Hello fellow bloggers and welcome! I am excited to journey through this quest of questions and hope you will join me in dissecting and discovering the intricate facets of American culture. Does media influence our identities? Has advertising played a major role in determining the status of women in our culture?
I don’t know, let’s find out.

Sunday, February 22, 2009

I Heart Things in Mini

This post must start with a WHOA.


I wanted to talk about one Burger King commercial I saw a couple nights ago but while searching for it online I came across many other BK ads that blew my mind.
Really Burger King? Is that how you do?

It’s all about the MEAT! Sure a fast food joint is going to advertise their product, that’s cool- but, why is the MEAT! all about the men? So many of these ads were all about beef=manpower. What first surprised me was that I began recognizing some of the commercials. I’d seen them and might’ve thought, that’s degrading, but it was a fleeting reflection. I never stopped to really see what I was watching. Why would I? They’re funny.
I see it now.

Although it’s tempting to want to rip apart each one of these commercials, I will stick with the one since it’s established on the same concept as the others and is the most recent.

Burger King is debuting their new food item…what better way to get the men to want the MEAT! than to throw some hot girls in the mix. This commercial is also especially clever since, as the it clearly shows, girls love itty-bitty burgers (they are soooooo cuuuttteeeeee).
As their other ads have shown, the men who eat at BK want big beef, therefore, in order to contradict themselves they have to appeal to men in another way. Hey fellas, the ladies love the cuteness so eat this and they will be crawling all over you.

I understand the tactic. Understand that girls going silly over little things is something that is customary, a common quality many females possess. Although the commercial is obviously exaggerating, what seems to underlie the message is this very notion that women will in fact get silly over small things. I am a woman. I like small things. However, I don’t shriek- even when faced with ridiculous cuteness. I don’t want to squeeze tiny meals or pant at something adorable like the women in the commercial.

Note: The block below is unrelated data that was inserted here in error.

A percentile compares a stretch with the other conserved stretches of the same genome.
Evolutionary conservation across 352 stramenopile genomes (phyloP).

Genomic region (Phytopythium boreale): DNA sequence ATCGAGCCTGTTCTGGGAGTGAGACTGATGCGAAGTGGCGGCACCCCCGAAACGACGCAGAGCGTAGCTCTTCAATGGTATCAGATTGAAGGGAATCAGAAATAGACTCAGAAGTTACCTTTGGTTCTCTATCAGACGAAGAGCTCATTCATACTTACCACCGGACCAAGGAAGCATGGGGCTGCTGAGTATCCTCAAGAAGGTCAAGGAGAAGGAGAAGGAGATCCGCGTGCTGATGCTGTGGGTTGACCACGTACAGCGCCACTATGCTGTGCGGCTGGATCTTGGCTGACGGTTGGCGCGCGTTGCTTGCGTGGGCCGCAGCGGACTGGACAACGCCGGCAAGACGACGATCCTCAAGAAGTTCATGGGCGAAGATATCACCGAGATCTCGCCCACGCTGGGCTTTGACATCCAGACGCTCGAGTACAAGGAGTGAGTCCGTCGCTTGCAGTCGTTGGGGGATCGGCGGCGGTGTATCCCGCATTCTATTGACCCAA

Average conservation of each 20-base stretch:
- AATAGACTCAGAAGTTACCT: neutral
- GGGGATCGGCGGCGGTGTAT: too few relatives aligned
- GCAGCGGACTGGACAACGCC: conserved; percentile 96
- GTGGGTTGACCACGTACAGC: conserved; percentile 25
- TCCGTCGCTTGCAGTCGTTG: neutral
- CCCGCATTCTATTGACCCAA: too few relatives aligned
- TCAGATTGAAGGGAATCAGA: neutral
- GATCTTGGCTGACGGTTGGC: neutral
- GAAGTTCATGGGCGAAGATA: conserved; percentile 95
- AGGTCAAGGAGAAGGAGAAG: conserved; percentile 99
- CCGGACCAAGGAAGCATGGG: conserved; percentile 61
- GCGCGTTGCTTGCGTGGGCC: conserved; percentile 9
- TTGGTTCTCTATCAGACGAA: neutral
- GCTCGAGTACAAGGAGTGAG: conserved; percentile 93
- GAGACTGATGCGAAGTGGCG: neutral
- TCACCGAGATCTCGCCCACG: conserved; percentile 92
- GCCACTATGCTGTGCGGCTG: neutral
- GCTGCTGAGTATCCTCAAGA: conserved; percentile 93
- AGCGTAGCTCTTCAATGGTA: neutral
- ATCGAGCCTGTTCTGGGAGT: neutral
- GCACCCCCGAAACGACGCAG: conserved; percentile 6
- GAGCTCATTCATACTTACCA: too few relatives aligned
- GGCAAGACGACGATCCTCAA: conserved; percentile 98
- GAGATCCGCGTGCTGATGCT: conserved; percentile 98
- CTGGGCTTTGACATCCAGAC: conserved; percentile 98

Why is this concept unquestionably accepted? As always, I can’t give a definite answer, I’m only one person. Yet, I think some aspects are relatively clear.

It’s like this, girls in American culture are supposed to be “girlie”- we shriek, fawn, and combine our own feminine cuteness with sex (like the girls shown in the commercial). Women, like the mini burger, are things to be used for consumption. Just as the downsized item of food, our reason is also downsized when we are presented with something attractive, like the food meant to be taken by a man. We see the thing (whatever is small apparently) and are made senseless by it, thus creating an avenue to our sexuality that a man can use.

What I see when I look at this commercial is the ever present notion of women’s weakness in the presence of man, because remember, beef=manpower. A woman is susceptible to losing her rationality over a product that is geared for men, since the product makes the man more manly and of then of course he becomes simply irresistible. The men hold the meat while the women .

There is a scandal about another BK ad campaign. It’s “virgin” themed- they are taking their burgers to small foreign villages and taste testing with BK virgins. People have a problem with the idea that this fast food monster is going to improvised villages and corrupting the people when they should be donating the ad money to the actual hungry.
I agree with the protesters, there are several ethical values that are being manipulated in the name of advertising. But where is the anger about the mini burger crazed girls?

Yes, it’s meant to be a lighthearted ad and there is no going to impoverished towns to raise controversy. The girls are fully dressed and there is no overt sexuality. Nevertheless, the ad plays on what we as Americans consider normal and okay. What we are really doing in this commercial is allowing this perception of women to live on. And that, no matter how comical, is not normal or okay.

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